Self-hosted personal finance manager

Table of Contents


This post is about self-hosting the personal finance manager app firefly-iii. The prerequisites are:

Install firefly

Some of the following steps are an excerpt from the documentation available at

Set up env variables

Firefly is configurable via a .env file. Download the basic configuration from the official github repository and store it as firefly.env in your server’s workspace folder (where you want to have all files for docker and firefly).

Create a docker-compose.yml file

We will use docker-compose to manage all the services required by firefly. The tutorial from the firefly docs provides and example docker-compose.yml. Here is my modified version:

version: "3.3"
    image: fireflyiii/core:latest
    restart: always
      - firefly_iii_upload:/var/www/html/storage/upload
    env_file: firefly.env
      - 8080:8080
      - fireflydb
    image: mariadb
    hostname: fireflyiiidb
    restart: always
      - MYSQL_USER=firefly
      - MYSQL_DATABASE=firefly
      - firefly_iii_db:/var/lib/mysql

The values you need to adapt are:

  • the port and
  • the password for the database.

Start up everything with

docker-compose up -d firefly-app firefly-db

Check the status of the containers with

docker ps

which should show a similar output to

CONTAINER ID   IMAGE                    COMMAND                  CREATED        STATUS                 PORTS                                       NAMES
582fa3bee42f   fireflyiii/core:latest   "/usr/local/bin/entr…"   4 hours ago    Up 4 hours (healthy)>8080/tcp, :::8080->8080/tcp   services_firefly-app_1
443e260b8aec   mariadb                  "docker-entrypoint.s…"   18 hours ago   Up 17 hours            3306/tcp                                    services_firefly-db_1

You should be able to access the firefly web interface by visiting http://YOUR_SERVER_IP_ADDRESS:8080/.

Configure nginx

The goal of this section is to set up nginx with an SSL certificate as a reverse-proxy to host the firefly app.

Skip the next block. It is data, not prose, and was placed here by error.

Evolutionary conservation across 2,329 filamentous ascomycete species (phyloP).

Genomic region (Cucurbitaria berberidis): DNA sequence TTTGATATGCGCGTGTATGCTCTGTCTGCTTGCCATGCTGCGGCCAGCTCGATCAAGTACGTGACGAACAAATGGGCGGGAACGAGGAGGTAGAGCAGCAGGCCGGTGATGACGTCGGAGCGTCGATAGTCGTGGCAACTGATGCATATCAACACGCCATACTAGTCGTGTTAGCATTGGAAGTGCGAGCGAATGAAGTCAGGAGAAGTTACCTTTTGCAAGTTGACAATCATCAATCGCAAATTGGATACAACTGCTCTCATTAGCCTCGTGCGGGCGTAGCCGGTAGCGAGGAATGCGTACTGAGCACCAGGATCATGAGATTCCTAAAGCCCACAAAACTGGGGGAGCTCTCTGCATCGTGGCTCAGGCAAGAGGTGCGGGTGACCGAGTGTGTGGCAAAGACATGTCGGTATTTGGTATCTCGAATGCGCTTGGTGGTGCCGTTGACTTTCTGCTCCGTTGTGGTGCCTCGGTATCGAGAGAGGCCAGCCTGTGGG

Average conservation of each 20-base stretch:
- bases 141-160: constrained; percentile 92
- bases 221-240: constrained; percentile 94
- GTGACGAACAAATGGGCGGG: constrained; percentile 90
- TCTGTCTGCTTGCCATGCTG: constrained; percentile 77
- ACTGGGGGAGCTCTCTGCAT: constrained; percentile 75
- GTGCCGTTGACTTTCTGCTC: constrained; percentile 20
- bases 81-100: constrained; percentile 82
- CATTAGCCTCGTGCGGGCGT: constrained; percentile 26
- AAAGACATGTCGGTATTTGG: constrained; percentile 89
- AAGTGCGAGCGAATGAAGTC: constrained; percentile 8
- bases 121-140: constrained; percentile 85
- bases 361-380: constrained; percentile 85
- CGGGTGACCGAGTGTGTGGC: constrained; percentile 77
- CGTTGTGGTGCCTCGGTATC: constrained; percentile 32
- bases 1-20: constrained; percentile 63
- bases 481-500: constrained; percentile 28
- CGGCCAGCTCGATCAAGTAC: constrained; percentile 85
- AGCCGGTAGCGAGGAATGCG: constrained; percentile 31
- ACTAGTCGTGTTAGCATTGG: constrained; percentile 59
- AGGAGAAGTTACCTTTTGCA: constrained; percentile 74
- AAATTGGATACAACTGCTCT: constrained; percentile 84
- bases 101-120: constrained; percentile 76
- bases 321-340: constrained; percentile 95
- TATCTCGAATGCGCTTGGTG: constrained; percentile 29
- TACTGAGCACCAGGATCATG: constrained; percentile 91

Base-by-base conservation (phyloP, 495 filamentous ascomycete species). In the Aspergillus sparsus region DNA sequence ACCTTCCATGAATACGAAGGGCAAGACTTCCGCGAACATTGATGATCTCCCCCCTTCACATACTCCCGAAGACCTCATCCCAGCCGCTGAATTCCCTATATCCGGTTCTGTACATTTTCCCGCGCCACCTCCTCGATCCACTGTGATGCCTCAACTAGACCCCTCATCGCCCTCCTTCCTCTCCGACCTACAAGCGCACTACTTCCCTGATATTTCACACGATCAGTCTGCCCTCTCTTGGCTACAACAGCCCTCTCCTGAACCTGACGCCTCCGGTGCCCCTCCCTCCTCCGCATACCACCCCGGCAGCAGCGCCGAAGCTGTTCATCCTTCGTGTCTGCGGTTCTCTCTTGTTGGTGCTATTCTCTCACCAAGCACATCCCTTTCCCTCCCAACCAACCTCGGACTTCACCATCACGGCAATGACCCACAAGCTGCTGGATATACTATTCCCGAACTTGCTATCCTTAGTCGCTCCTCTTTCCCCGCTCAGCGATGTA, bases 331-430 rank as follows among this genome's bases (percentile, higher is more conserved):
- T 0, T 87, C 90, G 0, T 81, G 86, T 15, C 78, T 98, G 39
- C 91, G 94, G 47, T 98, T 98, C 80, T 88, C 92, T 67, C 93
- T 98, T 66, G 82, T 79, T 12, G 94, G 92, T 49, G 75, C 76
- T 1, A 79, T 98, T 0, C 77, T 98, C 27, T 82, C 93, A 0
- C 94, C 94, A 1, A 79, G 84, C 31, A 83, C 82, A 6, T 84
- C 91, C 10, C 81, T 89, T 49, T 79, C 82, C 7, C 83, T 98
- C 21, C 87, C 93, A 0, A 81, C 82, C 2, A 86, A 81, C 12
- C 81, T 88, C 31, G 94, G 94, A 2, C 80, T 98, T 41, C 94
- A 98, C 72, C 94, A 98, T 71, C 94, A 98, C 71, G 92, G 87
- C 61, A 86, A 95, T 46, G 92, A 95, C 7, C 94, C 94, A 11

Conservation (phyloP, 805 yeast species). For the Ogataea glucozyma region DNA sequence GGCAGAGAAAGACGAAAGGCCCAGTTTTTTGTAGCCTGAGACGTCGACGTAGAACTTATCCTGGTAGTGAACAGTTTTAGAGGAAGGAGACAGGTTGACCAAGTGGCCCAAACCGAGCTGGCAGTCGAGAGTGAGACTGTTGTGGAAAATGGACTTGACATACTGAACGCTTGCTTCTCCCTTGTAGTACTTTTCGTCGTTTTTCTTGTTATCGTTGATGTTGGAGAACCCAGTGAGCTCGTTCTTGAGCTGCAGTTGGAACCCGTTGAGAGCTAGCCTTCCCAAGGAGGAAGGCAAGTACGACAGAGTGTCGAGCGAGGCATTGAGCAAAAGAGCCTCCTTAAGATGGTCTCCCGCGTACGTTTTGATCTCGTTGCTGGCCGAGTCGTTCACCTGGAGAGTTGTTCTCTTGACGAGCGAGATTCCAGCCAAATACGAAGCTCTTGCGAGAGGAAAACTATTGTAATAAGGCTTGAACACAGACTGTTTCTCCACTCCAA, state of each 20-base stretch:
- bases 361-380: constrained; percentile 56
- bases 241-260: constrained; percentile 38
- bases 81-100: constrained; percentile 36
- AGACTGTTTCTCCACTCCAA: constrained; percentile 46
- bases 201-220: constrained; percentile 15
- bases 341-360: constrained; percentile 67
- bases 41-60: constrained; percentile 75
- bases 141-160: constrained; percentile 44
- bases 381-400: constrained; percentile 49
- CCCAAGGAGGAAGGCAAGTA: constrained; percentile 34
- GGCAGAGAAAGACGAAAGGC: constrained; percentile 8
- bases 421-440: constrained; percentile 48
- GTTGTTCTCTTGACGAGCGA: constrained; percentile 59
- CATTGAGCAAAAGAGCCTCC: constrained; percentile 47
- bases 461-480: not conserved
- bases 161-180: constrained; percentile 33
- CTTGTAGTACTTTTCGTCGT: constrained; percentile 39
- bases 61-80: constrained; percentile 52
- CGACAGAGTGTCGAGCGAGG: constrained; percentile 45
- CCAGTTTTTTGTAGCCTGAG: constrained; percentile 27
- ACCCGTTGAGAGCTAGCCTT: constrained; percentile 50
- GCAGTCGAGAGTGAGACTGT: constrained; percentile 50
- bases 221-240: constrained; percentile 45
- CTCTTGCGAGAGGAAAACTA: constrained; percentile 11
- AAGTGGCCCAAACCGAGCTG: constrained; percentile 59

First, make sure to create a new A Record for the subdomain you want to host the app on. It should have the form of and point to your server’s IP address.

Create a new server configuration to set up nginx as a reverse-proxy for firefly:

touch /etc/nginx/sites-available/firefly.conf

and populate the file with the following content:

Listing 1: nginx server block configuration.

server {

    location / {
        proxy_set_header X-Forwarded-Host $host;
        proxy_set_header X-Forwarded-Server $host;
        proxy_set_header X-Forwarded-Proto $scheme;
        proxy_set_header X-Forwarded-For $proxy_add_x_forwarded_for;
        proxy_set_header Host $host;
        client_max_body_size 64M;
        proxy_read_timeout 300s;

Enable the site by creating a symlink in the sites-enabled folder:

ln -s /etc/nginx/sites-available/firefly.conf /etc/nginx/sites-enabled/

Create an SSL certificate


certbot --nginx

and follow the instructions to create a certificate for your server. This step touches the configuration file in Listing 1 and

  1. extends the old server block with certificate settings,
  2. and adds a new server block.
server {

    location / {
        # ...

    # SSL configuration
    listen 443 ssl; # managed by Certbot
    ssl_certificate /etc/letsencrypt/live/; # managed by Certbot
    ssl_certificate_key /etc/letsencrypt/live/; # managed by Certbot
    include /etc/letsencrypt/options-ssl-nginx.conf; # managed by Certbot
    ssl_dhparam /etc/letsencrypt/ssl-dhparams.pem; # managed by Certbot

server {
    if ($host = {
        return 301 https://$host$request_uri;
    } # managed by Certbot

    listen 80;
    return 404; # managed by Certbot

Restart nginx with new configuration

Check the nginx configuration by running

nginx -t

and, if everything is fine, restart it with

systemctl restart nginx

Firefly should now be available through a secure connection via your subdomain.

Peter W. Egger
Peter W. Egger
Software Engineer / Data Scientist

Maker culture enthusiast and aspiring data scientist.